PING! Not always what you think! – Meraki Wireless troubleshooting

I’m quite fond of the Meraki dashboard. I’ve seen firsthand how it can enable lean and low-skilled IT departments to manage more of their own networks themselves. The dashboard GUI makes it easy to find status and troubleshoot at a basic level, but it’s still important to actually understand what is going on under the hood.

Here’s an example. If you’ve ever seen the Meraki dashboard, you’ve probably seen the Ping tool on every client status page. Here, a Meraki AP is successfully Ping-ing my MacBook Pro:

pign-success-invalid-ip

Pretty straightforward. Ping the client, client responds, client is online and working, right?

If you have a Meraki Security Appliance, you may stumble across this little note on the Addressing & VLANs page:

ping-is-arp

Wait… Ping is based on ARP? What happened to ICMP?

We may have jumped to conclusions here. As it turns out, Meraki is not using ICMP like most of us would assume. Here’s an example of a few PCAP frames of that same Meraki AP ARP-Ping-ing my MacBook Pro:

directed-arp

Notice this is a directed-ARP; the Meraki AP (MAC 13:da:90) is sending an ARP request to the MBP (MAC 91:75:d8) rather than sending a broadcast. That is, the Meraki AP already knows the MBPs MAC address. But the ARP response tells the Meraki AP that the MBP is alive, and online – just like an ICMP Ping.

This brings about an interesting question. We network engineers often use Ping as a way to confirm that the network is working. A successful Ping means that routing, IP addressing and the physical path are all functioning correctly at layer 3. But if we’re doing a Ping at layer 2 with ARP – would we be wrongly assuming all is well when we get a response, just like with ICMP?

There is definitely some potential to make incorrect assumptions here. In fact, even though that screenshot above of the Meraki AP Ping-ing my MBP has a loss of 0%, at the time, my MBP had an incorrect IP address and was not Ping-able by other devices in the network (well, via ICMP at least). Here’s the PCAP’d ARP frames from the same time as that Ping output:

directed-arp-wrong-ip

Almost identical, except that both the ARP request and response are from 10.11.3.1, when the subnet is actually 10.11.30.0/24. However, the client is still responding, albeit at layer 2, and that’s good enough for the Meraki AP.

Now, I do think this is one of those things where the vendor has made an odd decision to label this as a Ping without being clear about what is actually being done, but it is after all our responsibility as the network engineer to know what we’re looking at. There are similar examples where traceroute can use UDP or ICMP, depending on the OS, and now you know that sometimes Ping is ARP instead of ICMP.

Here’s the relevant documentation:

Meraki Ping Tool

ARGGHH ARRRRRRRP!!!

I run into this issue several times a year with a certain local DSL/Fiber service provider and ASA firewalls. Sometimes it consistently occurs after an outage, others it is seemingly random. This is the relevant debug ARP input (modified for confidentiality):

?arp-req: generating request for 16.197.160.254 at interface Provider1
arp-req: request for 16.197.160.254 still pending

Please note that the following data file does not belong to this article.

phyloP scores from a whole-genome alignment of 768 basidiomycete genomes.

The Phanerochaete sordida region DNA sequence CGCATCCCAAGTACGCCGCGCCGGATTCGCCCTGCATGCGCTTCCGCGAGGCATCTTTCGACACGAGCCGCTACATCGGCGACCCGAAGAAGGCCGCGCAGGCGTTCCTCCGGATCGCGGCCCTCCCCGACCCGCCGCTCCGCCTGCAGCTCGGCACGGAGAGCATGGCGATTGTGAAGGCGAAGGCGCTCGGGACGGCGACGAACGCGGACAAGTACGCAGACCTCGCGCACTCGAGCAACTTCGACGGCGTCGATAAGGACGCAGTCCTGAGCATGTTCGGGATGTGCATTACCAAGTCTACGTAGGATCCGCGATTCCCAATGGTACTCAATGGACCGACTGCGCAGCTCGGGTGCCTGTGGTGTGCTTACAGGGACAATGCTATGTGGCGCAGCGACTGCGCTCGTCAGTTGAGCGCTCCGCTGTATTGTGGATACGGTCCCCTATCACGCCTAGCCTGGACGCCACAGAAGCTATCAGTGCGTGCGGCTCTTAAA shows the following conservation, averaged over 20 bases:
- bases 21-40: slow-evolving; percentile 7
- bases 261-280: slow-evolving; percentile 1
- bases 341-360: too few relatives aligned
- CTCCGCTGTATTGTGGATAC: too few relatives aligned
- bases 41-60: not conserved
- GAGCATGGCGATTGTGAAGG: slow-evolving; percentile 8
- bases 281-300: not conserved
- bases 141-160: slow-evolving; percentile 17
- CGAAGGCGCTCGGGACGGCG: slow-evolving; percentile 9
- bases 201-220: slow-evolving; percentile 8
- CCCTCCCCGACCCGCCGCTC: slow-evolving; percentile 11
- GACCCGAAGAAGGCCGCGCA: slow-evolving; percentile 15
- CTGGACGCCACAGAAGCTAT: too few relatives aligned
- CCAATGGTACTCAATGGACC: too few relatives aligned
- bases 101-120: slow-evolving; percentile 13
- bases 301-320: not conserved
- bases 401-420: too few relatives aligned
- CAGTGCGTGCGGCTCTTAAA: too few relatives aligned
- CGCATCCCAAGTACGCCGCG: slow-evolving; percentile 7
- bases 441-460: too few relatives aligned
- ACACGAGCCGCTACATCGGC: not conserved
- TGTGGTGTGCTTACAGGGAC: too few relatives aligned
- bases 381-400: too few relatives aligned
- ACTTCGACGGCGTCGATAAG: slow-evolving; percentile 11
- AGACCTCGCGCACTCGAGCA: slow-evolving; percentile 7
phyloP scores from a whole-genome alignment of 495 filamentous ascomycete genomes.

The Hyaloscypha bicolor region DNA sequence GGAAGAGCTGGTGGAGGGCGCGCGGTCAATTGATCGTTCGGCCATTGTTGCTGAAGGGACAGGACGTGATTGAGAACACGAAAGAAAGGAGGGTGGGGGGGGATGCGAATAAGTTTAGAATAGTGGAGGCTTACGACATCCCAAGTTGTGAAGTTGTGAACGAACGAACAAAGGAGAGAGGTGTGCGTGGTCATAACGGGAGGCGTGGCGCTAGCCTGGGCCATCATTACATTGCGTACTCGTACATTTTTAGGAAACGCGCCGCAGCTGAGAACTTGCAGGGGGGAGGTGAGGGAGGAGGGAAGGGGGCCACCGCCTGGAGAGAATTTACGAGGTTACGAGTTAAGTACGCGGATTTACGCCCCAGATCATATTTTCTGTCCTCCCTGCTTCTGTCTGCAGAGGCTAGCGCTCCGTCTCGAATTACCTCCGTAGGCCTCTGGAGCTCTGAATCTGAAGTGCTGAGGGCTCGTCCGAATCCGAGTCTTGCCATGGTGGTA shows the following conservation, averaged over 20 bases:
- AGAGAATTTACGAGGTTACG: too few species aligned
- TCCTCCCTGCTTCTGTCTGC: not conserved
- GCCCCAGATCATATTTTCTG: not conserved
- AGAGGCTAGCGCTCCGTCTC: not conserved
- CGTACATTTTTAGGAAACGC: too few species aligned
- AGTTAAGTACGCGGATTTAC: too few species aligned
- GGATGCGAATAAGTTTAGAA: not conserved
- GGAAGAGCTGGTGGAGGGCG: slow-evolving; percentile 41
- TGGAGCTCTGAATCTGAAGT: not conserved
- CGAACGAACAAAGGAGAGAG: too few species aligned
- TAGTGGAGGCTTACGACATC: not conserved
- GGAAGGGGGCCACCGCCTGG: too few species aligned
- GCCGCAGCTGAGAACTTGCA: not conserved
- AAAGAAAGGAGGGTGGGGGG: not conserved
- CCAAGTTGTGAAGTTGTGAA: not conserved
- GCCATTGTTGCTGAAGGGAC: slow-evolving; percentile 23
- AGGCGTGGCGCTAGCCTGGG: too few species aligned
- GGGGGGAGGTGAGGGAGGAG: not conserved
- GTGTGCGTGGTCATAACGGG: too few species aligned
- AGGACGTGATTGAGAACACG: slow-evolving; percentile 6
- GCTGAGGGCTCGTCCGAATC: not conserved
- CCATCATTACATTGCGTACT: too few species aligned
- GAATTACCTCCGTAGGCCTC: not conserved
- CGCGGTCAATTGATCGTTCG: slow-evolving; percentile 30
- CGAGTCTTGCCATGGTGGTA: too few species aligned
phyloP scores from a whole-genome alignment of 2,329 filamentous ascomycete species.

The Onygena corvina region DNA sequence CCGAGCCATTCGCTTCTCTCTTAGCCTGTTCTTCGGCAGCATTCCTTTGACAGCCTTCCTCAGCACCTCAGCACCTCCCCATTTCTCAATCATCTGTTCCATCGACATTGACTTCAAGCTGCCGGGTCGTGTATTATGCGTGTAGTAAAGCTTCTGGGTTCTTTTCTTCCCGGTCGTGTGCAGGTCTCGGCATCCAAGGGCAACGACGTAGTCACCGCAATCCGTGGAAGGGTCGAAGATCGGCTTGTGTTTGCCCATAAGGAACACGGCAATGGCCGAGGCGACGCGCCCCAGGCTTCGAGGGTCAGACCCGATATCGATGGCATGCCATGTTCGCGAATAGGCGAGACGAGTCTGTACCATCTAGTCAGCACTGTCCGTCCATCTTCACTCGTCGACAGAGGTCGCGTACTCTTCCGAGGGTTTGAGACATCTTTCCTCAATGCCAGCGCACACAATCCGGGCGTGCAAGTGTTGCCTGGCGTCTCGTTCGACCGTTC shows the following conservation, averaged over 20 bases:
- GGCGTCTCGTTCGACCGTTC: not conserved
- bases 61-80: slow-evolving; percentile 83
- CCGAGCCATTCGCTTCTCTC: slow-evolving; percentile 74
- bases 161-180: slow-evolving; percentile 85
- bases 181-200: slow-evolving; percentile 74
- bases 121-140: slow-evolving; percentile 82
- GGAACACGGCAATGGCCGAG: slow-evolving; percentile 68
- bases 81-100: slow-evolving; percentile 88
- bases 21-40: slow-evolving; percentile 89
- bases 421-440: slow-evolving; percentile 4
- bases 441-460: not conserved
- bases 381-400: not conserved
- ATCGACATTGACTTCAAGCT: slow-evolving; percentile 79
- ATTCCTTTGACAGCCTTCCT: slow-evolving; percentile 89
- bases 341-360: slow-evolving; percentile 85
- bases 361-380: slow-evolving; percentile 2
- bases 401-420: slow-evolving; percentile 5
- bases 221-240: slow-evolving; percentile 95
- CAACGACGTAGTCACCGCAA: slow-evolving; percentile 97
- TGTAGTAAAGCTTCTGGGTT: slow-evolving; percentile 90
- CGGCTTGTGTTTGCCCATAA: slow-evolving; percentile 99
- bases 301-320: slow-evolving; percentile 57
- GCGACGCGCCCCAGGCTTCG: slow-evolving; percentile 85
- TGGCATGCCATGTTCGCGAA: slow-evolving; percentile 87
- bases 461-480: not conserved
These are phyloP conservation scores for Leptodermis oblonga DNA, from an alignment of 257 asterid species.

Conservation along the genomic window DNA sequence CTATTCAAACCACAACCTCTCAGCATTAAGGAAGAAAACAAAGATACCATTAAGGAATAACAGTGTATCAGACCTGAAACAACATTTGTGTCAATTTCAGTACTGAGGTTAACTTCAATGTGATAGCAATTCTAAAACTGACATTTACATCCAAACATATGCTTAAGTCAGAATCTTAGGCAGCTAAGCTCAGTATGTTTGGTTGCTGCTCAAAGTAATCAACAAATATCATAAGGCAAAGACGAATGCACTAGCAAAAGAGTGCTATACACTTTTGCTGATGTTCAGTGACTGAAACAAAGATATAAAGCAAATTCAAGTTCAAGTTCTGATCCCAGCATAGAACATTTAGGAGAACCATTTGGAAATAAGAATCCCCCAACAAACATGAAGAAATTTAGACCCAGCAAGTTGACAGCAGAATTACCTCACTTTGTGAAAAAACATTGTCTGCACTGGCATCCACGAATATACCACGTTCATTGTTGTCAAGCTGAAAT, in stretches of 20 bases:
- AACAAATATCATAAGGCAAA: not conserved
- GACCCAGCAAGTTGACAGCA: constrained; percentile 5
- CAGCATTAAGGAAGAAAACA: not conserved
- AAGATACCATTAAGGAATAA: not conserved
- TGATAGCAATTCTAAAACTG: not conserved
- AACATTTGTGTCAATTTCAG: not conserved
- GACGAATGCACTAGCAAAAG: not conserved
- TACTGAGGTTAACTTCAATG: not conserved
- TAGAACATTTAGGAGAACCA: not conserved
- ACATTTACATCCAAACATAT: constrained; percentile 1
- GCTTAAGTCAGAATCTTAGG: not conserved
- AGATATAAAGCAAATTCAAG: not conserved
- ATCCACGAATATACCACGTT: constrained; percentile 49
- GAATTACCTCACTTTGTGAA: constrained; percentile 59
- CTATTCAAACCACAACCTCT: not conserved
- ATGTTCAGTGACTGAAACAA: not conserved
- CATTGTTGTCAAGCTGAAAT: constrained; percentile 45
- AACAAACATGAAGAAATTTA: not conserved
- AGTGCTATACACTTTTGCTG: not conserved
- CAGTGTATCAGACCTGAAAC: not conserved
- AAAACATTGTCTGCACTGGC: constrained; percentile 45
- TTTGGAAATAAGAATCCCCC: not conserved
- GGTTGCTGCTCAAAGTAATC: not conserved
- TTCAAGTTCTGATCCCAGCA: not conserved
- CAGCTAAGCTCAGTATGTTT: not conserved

?arp-req: generating request for 16.197.160.254 at interface Provider1
arp-req: request for 16.197.160.254 still pending
?arp-req: generating request for 216.197.160.254 at interface Provider1
arp-req: request for 16.197.160.254 still pending

What makes this a REALLY bad thing is that 16.197.160.254 is the ASA’s default gateway. No internet access for you.

Unfortunately, I have little (no) visibility into the provider settings, but I can hazard a guess that there is some sort of spoofing protection in place. Sometimes a reboot of the ISP modem will fix the problem, but often times we have to call the ISP and, while trying to explain ARP to tier 1 support should NOT be too difficult, it is typically an exercise in frustration. Not surprising, often we are asked to plug a laptop directly into the modem with the ASA’s static IP programmed on its NIC, which works, and causes the ISP to cheer “NOT OUR PROBLEM!” Of course, if I plug a laptop directly into the Provider1 interface on the ASA, it gets an ARP reply right away and communication to the “gateway” also works just fine. Ultimately, I have not been able to find an easy, repeatable fix from the side I have control over (the ASA), but sometimes the ISP clears an ARP table to solve the problem.

Something similar¬†occurs from time to time with this ISP with NAT/PAT IP addresses that are NOT the ASA’s interface address. In this case, we can PCAP traffic leaving the ASA with the appropriate IP and MAC towards the ISP, but the ISP will never forward the return traffic to the ASA – the gateway doesn’t create an ARP entry for that IP.

In this case, an easy fix is to temporarily change the ASA interface IP to match the NAT IP. This causes the ASA to generate a gratuitous ARP and suddenly the return traffic gets delivered.

This is certainly different from the first case, where no amount of restarting or GARP seems to convince the ISP gateway to reply to the ASA ARP request for the gateway’s MAC, but I suspect the cause may be related.

I’m currently waiting for the ISP to determine if an engineer who actually knows how to log into the gateway router and look at an ARP table does indeed exist, or whether I’m more likely to watch a unicorn run a red light on my commute home. In the ¬†meantime, if anyone can explain what this ISP is doing to cause this behaviour, I’d love to hear it.